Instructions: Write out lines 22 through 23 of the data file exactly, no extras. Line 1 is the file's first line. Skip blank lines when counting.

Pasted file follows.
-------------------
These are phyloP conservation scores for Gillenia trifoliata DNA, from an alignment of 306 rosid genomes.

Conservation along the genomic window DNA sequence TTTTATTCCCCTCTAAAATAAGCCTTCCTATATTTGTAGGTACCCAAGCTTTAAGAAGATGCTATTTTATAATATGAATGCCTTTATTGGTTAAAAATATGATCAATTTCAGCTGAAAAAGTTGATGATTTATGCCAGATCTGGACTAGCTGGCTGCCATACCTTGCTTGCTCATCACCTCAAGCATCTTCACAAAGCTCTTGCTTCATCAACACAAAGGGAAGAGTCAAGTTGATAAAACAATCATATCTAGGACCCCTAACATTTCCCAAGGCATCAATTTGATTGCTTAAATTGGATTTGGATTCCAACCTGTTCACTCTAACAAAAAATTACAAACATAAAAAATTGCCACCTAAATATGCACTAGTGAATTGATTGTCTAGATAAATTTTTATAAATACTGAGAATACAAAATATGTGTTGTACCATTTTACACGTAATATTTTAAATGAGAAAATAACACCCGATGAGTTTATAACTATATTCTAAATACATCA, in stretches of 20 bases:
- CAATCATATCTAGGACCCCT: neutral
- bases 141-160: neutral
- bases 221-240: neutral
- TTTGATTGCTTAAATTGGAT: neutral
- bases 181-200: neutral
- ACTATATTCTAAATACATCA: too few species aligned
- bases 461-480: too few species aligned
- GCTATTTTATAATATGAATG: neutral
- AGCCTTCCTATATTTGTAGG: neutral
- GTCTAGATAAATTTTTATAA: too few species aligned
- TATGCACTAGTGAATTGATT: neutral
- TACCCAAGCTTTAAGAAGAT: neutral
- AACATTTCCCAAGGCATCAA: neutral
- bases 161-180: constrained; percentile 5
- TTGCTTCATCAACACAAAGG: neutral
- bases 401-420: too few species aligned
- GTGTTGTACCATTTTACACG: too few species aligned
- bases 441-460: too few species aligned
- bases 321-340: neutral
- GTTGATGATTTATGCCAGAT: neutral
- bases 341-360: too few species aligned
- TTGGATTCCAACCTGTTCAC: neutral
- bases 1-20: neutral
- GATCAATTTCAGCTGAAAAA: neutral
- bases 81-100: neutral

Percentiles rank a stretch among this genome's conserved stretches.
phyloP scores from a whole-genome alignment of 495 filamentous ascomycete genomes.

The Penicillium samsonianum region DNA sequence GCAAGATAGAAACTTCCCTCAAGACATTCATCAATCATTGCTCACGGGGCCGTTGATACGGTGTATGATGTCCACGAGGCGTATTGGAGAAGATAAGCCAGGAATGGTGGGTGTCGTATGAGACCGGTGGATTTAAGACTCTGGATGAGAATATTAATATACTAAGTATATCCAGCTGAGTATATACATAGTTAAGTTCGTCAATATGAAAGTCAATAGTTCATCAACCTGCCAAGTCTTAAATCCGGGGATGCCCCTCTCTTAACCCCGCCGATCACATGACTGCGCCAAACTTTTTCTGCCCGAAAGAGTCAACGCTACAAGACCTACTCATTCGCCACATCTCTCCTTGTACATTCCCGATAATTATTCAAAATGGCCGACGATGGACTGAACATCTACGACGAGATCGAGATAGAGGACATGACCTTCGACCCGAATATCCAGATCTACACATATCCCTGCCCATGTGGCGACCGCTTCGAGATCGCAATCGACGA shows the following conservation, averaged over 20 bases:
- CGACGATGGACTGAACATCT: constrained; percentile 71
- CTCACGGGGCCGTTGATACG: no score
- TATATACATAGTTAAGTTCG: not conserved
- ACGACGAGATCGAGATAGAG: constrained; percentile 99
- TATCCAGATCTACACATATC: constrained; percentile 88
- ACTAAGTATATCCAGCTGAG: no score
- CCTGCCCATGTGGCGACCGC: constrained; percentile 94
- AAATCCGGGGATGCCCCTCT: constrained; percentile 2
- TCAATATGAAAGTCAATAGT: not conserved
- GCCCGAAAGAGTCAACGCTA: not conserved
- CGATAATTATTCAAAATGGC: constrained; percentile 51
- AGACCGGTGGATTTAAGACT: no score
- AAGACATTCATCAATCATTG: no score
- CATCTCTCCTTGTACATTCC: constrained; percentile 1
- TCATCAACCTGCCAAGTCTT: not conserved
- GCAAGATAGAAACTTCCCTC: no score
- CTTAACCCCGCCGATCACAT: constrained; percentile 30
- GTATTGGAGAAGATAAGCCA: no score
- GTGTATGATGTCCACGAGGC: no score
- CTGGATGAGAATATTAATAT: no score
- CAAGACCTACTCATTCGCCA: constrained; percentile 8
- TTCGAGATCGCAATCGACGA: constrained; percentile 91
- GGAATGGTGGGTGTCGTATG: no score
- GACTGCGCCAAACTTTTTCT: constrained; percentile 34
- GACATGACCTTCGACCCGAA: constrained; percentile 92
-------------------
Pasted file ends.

- GTTGATGATTTATGCCAGAT: neutral
- bases 341-360: too few species aligned